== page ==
Gender And Identity In Shakespeare's Much Ado About Nothing

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In modern society, humans frequently judge each other off of superficial characteristics. These superficial characteristics are, most often, a result of facticity, or characteristics people are unable to change about themselves, or at least not easily, because these qualities are evident from the time of birth. Opinions are commonly formed about people based off of two specific characteristics-- their gender and their socioeconomic status. These two elements also frequently serve as a basis for how to interact with other people. These components are, then, translated into an identity, such as being a middle class male, which shape the status of a person in society. This form of identity is not only prevalent in real life, but also in literature, films, and theatre. Shakespeare, in his play Much Ado About Nothing, highlights the way both gender…show more content…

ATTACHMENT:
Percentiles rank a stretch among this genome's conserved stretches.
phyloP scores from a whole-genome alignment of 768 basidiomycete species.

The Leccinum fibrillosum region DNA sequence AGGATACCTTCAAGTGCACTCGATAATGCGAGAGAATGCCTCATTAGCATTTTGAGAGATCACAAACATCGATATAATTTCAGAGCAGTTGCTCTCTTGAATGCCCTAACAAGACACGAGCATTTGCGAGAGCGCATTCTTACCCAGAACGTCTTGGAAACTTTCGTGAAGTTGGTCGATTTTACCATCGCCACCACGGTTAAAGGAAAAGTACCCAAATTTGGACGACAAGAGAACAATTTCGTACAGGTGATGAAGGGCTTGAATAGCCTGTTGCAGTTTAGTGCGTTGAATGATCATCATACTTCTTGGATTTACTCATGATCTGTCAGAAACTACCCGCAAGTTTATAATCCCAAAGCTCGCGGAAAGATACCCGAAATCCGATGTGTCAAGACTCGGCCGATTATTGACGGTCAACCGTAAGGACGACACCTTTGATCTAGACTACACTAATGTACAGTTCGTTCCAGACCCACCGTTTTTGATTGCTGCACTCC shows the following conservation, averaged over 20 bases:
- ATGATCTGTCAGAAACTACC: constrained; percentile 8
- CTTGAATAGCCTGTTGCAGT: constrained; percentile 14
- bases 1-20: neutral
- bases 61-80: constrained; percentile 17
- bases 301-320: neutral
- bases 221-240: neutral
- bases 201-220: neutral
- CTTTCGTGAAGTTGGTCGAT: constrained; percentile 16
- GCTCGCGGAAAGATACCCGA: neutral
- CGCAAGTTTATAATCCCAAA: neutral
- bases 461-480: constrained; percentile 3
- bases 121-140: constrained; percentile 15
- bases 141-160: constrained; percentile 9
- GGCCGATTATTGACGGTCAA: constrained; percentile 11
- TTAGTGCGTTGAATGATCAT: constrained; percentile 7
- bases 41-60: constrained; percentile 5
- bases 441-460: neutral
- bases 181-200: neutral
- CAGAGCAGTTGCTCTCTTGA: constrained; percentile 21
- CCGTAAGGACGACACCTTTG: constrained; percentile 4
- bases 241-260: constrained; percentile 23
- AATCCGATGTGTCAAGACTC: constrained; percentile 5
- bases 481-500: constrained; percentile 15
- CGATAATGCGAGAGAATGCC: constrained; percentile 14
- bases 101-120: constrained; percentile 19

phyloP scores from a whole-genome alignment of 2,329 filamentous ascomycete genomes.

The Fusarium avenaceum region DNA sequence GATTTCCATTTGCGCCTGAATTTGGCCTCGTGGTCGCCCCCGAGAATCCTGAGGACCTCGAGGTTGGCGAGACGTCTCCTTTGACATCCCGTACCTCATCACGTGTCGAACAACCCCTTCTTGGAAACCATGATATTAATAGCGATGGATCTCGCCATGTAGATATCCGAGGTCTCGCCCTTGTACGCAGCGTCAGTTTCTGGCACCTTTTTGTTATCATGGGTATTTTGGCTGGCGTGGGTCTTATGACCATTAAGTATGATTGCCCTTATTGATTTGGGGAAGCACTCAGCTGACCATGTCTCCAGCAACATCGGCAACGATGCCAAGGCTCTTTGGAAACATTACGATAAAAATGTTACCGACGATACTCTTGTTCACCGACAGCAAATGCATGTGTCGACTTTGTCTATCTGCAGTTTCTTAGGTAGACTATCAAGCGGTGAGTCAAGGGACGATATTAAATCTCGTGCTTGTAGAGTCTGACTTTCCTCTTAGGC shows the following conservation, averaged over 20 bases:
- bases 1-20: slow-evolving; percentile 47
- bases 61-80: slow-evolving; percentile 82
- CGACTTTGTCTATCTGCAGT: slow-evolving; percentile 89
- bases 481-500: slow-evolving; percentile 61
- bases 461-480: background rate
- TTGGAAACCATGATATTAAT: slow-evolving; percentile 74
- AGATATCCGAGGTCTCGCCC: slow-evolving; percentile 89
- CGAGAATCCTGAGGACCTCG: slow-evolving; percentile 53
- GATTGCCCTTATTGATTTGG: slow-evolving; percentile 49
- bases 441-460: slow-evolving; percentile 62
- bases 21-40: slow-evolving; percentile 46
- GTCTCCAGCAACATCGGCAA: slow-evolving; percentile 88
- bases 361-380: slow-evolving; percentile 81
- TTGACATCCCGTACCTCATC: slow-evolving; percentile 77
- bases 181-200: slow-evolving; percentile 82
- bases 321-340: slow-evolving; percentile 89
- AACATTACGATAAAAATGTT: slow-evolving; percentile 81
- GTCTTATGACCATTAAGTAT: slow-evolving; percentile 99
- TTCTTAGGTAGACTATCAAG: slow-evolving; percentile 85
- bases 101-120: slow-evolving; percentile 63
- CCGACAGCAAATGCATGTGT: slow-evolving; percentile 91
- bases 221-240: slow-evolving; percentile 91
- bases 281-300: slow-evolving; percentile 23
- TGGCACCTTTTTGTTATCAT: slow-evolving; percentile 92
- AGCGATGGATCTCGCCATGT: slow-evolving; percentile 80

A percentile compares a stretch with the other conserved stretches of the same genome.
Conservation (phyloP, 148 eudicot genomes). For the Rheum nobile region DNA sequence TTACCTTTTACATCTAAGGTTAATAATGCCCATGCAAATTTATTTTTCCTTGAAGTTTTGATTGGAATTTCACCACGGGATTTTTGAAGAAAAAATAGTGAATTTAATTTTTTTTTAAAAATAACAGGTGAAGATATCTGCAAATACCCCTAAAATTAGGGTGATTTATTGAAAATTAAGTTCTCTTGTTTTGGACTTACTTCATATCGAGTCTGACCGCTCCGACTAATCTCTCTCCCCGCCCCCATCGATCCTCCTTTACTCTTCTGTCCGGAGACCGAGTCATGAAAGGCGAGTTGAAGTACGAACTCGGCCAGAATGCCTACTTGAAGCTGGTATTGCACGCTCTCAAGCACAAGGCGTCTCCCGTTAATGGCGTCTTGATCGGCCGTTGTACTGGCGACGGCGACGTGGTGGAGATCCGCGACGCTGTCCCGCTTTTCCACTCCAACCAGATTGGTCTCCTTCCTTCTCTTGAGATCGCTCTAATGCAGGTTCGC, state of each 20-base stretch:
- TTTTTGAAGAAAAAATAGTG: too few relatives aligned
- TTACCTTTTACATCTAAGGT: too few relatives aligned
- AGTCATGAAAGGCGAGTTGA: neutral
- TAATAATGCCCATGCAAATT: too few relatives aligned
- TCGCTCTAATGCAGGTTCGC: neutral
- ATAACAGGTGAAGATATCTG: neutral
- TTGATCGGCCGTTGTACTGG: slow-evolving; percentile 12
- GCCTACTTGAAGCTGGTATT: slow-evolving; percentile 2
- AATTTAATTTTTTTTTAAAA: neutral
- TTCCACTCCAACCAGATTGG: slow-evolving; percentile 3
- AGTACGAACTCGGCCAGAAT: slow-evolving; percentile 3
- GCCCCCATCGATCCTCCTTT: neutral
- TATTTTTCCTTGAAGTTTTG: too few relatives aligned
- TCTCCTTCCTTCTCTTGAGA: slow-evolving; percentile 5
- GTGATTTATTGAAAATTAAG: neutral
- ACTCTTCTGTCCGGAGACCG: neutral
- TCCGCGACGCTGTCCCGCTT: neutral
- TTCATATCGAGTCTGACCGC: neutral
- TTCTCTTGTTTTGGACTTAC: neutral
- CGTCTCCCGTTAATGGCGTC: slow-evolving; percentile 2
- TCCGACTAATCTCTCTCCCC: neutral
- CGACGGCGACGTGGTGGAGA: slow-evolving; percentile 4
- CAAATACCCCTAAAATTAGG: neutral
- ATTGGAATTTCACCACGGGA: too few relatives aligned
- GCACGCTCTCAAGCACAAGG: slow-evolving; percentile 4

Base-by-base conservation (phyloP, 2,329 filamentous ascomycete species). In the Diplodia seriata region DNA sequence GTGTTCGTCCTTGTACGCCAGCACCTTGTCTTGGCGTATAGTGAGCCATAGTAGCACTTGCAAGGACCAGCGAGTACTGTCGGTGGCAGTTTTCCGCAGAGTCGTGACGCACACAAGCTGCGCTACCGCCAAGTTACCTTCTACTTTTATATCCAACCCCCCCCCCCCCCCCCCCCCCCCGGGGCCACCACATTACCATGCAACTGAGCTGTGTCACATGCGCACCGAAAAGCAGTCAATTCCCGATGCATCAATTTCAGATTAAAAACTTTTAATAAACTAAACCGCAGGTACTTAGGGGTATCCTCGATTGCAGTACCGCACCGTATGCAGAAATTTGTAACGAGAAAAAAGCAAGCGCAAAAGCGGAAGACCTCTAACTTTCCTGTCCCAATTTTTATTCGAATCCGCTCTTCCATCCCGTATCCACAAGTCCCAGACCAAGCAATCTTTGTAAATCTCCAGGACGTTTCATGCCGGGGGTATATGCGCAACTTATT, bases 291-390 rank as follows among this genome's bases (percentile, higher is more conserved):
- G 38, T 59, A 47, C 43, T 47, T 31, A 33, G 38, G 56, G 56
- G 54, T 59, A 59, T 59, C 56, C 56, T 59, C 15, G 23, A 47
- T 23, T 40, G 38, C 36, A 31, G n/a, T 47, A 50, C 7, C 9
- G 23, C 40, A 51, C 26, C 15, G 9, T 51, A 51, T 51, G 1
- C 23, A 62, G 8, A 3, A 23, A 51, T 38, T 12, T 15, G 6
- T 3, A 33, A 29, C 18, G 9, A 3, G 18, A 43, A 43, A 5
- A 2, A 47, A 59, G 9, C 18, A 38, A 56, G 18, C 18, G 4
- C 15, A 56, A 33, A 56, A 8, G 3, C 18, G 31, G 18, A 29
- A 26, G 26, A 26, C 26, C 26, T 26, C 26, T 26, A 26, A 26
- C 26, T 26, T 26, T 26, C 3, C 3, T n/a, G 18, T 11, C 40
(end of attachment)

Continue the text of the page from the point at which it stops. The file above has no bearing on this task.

It was not looked down upon for him to rescind his love so quickly from a woman who he originally believed to be “the sweetest lady that ever [Claudio] looked on” and ultimately decide she is no longer worthy of his love (1:1:183-184). Claudio can easily rid his mind and heart of a woman who is unloyal in order to find himself a new, more worthy companion. This only works, however, because he is a male. If the same had happened to Hero, she would have been expected, as a result of the gender norms created by society, to remain quiet about the affair and continue with the marriage. Not only does gender impact the actions of and reactions to characters in the play, but socioeconomic status does as well. Two of the characters in Much Ado About Nothing that highlight the relationship between socioeconomic identity and the way they are treated are Friar Francis and Dogberry. Both of the men play a major role in the way the events of the play unfold, but neither receives much recognition for their impact, which can be attributed to their lack of
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